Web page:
Most people who love to read hate to see Hollywood get ahold of their favorite books. But even more heartbreaking than a movie that gets a book completely wrong is one in which every detail, from the costumes to the faces of the actors to the production design to the spirit of the dialogue, is calibrated with exceptional thought and care to capture the essence of a book -- and is still mysteriously, inexplicably dull.
"Lemony Snicket's A Series of Unfortunate Events," based on the enormously popular series of children's books in which some very bad things happen to three very appealing orphans, is that sort of movie: As it ticks by, laboriously, it leaves you feeling that you should be enjoying it more than you are.
There's so much right with "A Series of Unfortunate Events" that it's hard to believe it goes so wrong. The story is narrated by a mysterious gentleman, seen only in murky shadows as he taps away at the keys of an old manual typewriter; he goes by the name of Lemony Snicket. (In real life, a boring construct with which we won't concern ourselves now, Lemony Snicket is the pseudonym of novelist Daniel Handler; in the movie, Lemony Snicket is played by Jude Law, and his crisp enunciation perfectly suits the sorrowful Victorian undertones of Handler's pleasurably grim work.)
Lemony Snicket is here to tell us the story of the Baudelaire children -- three "clever and reasonably attractive orphans" -- who embark on a shaky adventure after their home burns down, killing their parents. Violet (Emily Browning), at 14, is the eldest: She's a serious-minded girl with a knack for inventing things. Klaus (Liam Aiken), the middle child, is a brainy book-lover who retains every word he's ever read. And Sunny, barely more than an infant (she toddles about swathed in velvet Victoriana), has the unique distinction of being very good at biting things -- sometimes right through things.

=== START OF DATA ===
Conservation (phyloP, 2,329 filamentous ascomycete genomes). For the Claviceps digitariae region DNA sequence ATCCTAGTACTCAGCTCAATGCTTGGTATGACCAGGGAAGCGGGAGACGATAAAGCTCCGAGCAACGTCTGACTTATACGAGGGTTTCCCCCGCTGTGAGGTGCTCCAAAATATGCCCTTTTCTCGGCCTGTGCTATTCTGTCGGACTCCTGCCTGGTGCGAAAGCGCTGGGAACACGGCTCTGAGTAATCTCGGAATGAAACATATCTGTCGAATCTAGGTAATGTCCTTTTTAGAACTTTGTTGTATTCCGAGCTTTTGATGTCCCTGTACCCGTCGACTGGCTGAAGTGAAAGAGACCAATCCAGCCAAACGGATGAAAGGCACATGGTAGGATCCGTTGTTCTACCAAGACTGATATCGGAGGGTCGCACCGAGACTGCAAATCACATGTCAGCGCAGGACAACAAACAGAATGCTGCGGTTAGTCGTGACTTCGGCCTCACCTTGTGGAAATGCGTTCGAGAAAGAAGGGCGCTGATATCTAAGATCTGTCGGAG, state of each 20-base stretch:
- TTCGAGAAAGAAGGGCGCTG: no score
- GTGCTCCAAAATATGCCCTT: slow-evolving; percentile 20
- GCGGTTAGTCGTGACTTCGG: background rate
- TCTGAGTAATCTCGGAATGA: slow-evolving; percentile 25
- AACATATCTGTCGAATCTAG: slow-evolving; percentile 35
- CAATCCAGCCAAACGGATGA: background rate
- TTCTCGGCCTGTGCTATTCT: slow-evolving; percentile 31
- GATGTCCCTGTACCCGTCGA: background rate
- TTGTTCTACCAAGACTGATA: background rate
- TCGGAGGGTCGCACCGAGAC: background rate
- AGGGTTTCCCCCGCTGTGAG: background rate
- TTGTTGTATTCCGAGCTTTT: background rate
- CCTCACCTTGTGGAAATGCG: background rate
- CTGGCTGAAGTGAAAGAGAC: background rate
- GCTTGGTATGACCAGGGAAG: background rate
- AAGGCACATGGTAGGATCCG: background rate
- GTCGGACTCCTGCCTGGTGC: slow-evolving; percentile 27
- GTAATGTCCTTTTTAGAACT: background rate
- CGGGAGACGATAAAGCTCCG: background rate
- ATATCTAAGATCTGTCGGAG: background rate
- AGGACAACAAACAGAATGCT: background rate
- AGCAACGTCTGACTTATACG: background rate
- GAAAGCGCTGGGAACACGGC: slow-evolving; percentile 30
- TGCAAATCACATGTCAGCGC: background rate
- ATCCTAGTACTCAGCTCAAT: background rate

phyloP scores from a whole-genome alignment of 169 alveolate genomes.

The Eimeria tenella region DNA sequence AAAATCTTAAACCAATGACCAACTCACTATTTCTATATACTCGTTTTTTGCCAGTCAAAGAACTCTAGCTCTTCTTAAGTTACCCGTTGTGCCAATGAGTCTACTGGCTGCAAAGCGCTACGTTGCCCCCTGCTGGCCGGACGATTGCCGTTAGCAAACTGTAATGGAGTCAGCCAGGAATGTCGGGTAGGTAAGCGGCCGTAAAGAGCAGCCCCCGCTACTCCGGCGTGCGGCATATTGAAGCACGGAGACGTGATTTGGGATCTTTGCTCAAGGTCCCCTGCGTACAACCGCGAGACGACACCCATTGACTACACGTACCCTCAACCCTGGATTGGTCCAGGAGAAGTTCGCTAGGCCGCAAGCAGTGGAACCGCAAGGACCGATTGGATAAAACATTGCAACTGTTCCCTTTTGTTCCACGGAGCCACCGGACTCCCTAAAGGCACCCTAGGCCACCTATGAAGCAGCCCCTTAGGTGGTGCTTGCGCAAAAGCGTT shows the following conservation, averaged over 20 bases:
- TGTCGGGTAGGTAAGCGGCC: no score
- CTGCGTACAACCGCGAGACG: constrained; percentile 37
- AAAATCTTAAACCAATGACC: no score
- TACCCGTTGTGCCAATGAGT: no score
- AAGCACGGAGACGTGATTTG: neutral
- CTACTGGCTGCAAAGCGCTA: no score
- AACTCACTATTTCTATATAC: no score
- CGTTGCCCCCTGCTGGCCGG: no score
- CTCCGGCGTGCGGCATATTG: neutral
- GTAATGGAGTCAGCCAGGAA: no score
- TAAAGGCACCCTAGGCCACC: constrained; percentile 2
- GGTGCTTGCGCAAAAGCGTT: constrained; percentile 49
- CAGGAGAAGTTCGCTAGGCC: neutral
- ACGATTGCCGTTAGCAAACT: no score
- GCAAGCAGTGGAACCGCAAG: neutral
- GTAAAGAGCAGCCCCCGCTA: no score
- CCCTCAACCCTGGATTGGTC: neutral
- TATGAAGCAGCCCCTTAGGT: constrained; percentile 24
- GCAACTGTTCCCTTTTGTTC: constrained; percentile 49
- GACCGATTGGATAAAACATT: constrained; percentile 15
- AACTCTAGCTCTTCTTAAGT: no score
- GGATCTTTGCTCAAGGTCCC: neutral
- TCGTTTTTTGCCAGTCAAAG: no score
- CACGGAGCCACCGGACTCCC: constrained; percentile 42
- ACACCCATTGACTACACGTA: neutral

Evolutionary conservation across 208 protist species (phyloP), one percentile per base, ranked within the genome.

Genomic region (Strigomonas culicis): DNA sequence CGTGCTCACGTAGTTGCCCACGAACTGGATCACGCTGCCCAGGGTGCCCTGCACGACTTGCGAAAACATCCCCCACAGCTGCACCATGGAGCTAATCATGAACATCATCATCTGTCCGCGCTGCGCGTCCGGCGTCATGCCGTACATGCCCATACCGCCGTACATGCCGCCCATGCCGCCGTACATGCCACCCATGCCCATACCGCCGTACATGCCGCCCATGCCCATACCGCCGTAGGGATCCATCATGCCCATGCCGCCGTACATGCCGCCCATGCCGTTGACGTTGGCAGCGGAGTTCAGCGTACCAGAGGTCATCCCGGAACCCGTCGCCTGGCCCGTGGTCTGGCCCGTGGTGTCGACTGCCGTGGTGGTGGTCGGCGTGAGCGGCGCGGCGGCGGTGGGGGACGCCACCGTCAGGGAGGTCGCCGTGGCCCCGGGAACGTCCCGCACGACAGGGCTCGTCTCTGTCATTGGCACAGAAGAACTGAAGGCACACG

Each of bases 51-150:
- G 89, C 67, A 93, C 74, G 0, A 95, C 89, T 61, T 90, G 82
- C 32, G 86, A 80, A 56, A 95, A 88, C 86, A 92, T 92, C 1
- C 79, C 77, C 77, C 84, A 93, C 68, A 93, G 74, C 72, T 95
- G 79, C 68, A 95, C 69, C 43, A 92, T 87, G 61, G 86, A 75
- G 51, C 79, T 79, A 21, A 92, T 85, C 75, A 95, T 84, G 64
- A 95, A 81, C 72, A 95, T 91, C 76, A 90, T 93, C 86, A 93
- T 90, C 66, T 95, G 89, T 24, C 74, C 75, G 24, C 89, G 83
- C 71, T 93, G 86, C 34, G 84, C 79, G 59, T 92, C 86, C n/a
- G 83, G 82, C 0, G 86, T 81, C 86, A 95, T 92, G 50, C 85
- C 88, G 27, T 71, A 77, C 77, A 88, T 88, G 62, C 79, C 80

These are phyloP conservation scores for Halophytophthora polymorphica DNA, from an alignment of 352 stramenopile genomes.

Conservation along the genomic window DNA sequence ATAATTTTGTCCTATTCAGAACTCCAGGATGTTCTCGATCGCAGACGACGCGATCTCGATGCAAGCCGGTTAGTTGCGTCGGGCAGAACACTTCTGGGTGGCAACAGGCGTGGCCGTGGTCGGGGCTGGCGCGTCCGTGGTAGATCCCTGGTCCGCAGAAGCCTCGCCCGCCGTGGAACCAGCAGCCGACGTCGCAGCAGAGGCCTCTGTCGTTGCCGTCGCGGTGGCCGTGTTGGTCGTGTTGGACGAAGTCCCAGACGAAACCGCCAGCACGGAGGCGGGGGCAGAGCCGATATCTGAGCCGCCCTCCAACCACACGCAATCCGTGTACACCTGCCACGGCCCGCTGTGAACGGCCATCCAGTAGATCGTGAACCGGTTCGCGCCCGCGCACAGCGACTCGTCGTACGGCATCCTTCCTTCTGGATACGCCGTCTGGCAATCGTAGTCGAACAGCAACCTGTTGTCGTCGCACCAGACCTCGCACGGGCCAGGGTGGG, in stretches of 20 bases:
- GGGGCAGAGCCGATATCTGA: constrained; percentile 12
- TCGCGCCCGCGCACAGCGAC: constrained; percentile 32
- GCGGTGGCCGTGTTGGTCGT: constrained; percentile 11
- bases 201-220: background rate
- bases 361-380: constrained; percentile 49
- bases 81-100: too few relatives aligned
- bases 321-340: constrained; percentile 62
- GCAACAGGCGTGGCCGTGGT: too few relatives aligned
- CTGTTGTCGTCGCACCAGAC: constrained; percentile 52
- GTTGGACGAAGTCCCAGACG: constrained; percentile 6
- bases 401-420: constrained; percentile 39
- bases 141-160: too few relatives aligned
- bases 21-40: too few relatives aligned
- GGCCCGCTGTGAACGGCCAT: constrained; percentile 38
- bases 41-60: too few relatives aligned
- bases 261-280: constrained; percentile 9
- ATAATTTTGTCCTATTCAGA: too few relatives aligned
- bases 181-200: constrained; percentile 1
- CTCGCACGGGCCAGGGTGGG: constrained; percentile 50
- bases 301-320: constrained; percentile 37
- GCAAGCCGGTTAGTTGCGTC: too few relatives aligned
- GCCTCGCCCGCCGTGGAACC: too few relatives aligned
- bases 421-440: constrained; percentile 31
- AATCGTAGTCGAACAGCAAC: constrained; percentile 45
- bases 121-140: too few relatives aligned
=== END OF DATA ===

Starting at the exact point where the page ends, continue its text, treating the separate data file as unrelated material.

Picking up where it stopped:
The Baudelaire siblings are deposited with the closest living relative, in this case the wiry, conniving Count Olaf (Jim Carrey), who lives in a dark, craggy house that's a far cry from the cozy mansion the children are used to. Count Olaf wants nothing to do with the children -- he makes them sleep in a cold, tiny room, and assigns them a double-digit list of onerous chores every day -- but he's very interested in the fortune that their parents have left them. So to get his hands on it, he comes up with one outlandish scheme after another, and the Baudelaire orphans, by their wit, their cleverness, and sometimes just their skill at biting, outwit him each time.